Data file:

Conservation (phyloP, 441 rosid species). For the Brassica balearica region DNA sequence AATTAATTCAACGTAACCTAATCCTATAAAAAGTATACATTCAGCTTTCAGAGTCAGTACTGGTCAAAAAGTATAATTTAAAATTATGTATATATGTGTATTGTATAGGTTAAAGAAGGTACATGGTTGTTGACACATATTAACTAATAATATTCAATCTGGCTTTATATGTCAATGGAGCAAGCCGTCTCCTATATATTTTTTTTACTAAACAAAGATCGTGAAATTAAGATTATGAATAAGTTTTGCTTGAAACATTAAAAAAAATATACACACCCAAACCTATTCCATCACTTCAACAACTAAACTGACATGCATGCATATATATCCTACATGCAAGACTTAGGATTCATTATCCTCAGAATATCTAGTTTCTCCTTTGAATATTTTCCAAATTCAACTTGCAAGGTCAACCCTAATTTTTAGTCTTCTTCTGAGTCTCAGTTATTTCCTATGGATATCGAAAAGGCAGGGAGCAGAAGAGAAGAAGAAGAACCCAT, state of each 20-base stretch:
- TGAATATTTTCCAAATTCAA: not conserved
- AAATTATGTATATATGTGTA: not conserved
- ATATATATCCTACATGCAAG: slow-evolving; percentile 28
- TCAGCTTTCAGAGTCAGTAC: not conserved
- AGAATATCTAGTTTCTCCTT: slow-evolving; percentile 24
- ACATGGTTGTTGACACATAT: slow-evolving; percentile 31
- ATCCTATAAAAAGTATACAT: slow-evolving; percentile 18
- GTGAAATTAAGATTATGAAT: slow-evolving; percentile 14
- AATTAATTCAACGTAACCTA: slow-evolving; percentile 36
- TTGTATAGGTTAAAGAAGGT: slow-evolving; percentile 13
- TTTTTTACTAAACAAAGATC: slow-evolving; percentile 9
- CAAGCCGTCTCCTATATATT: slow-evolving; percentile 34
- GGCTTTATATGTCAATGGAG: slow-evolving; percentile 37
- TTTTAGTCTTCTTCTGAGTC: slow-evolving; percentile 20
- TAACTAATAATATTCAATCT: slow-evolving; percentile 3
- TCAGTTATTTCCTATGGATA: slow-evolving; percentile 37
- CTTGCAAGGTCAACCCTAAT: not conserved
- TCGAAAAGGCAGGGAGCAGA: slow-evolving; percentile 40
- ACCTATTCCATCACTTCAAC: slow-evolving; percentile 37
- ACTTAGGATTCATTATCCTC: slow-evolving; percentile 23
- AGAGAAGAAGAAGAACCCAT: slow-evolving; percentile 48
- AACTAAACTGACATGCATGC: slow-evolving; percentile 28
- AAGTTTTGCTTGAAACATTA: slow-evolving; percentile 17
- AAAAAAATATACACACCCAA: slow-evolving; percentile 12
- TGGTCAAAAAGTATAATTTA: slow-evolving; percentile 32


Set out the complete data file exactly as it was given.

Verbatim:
Conservation (phyloP, 441 rosid species). For the Brassica balearica region DNA sequence AATTAATTCAACGTAACCTAATCCTATAAAAAGTATACATTCAGCTTTCAGAGTCAGTACTGGTCAAAAAGTATAATTTAAAATTATGTATATATGTGTATTGTATAGGTTAAAGAAGGTACATGGTTGTTGACACATATTAACTAATAATATTCAATCTGGCTTTATATGTCAATGGAGCAAGCCGTCTCCTATATATTTTTTTTACTAAACAAAGATCGTGAAATTAAGATTATGAATAAGTTTTGCTTGAAACATTAAAAAAAATATACACACCCAAACCTATTCCATCACTTCAACAACTAAACTGACATGCATGCATATATATCCTACATGCAAGACTTAGGATTCATTATCCTCAGAATATCTAGTTTCTCCTTTGAATATTTTCCAAATTCAACTTGCAAGGTCAACCCTAATTTTTAGTCTTCTTCTGAGTCTCAGTTATTTCCTATGGATATCGAAAAGGCAGGGAGCAGAAGAGAAGAAGAAGAACCCAT, state of each 20-base stretch:
- TGAATATTTTCCAAATTCAA: not conserved
- AAATTATGTATATATGTGTA: not conserved
- ATATATATCCTACATGCAAG: slow-evolving; percentile 28
- TCAGCTTTCAGAGTCAGTAC: not conserved
- AGAATATCTAGTTTCTCCTT: slow-evolving; percentile 24
- ACATGGTTGTTGACACATAT: slow-evolving; percentile 31
- ATCCTATAAAAAGTATACAT: slow-evolving; percentile 18
- GTGAAATTAAGATTATGAAT: slow-evolving; percentile 14
- AATTAATTCAACGTAACCTA: slow-evolving; percentile 36
- TTGTATAGGTTAAAGAAGGT: slow-evolving; percentile 13
- TTTTTTACTAAACAAAGATC: slow-evolving; percentile 9
- CAAGCCGTCTCCTATATATT: slow-evolving; percentile 34
- GGCTTTATATGTCAATGGAG: slow-evolving; percentile 37
- TTTTAGTCTTCTTCTGAGTC: slow-evolving; percentile 20
- TAACTAATAATATTCAATCT: slow-evolving; percentile 3
- TCAGTTATTTCCTATGGATA: slow-evolving; percentile 37
- CTTGCAAGGTCAACCCTAAT: not conserved
- TCGAAAAGGCAGGGAGCAGA: slow-evolving; percentile 40
- ACCTATTCCATCACTTCAAC: slow-evolving; percentile 37
- ACTTAGGATTCATTATCCTC: slow-evolving; percentile 23
- AGAGAAGAAGAAGAACCCAT: slow-evolving; percentile 48
- AACTAAACTGACATGCATGC: slow-evolving; percentile 28
- AAGTTTTGCTTGAAACATTA: slow-evolving; percentile 17
- AAAAAAATATACACACCCAA: slow-evolving; percentile 12
- TGGTCAAAAAGTATAATTTA: slow-evolving; percentile 32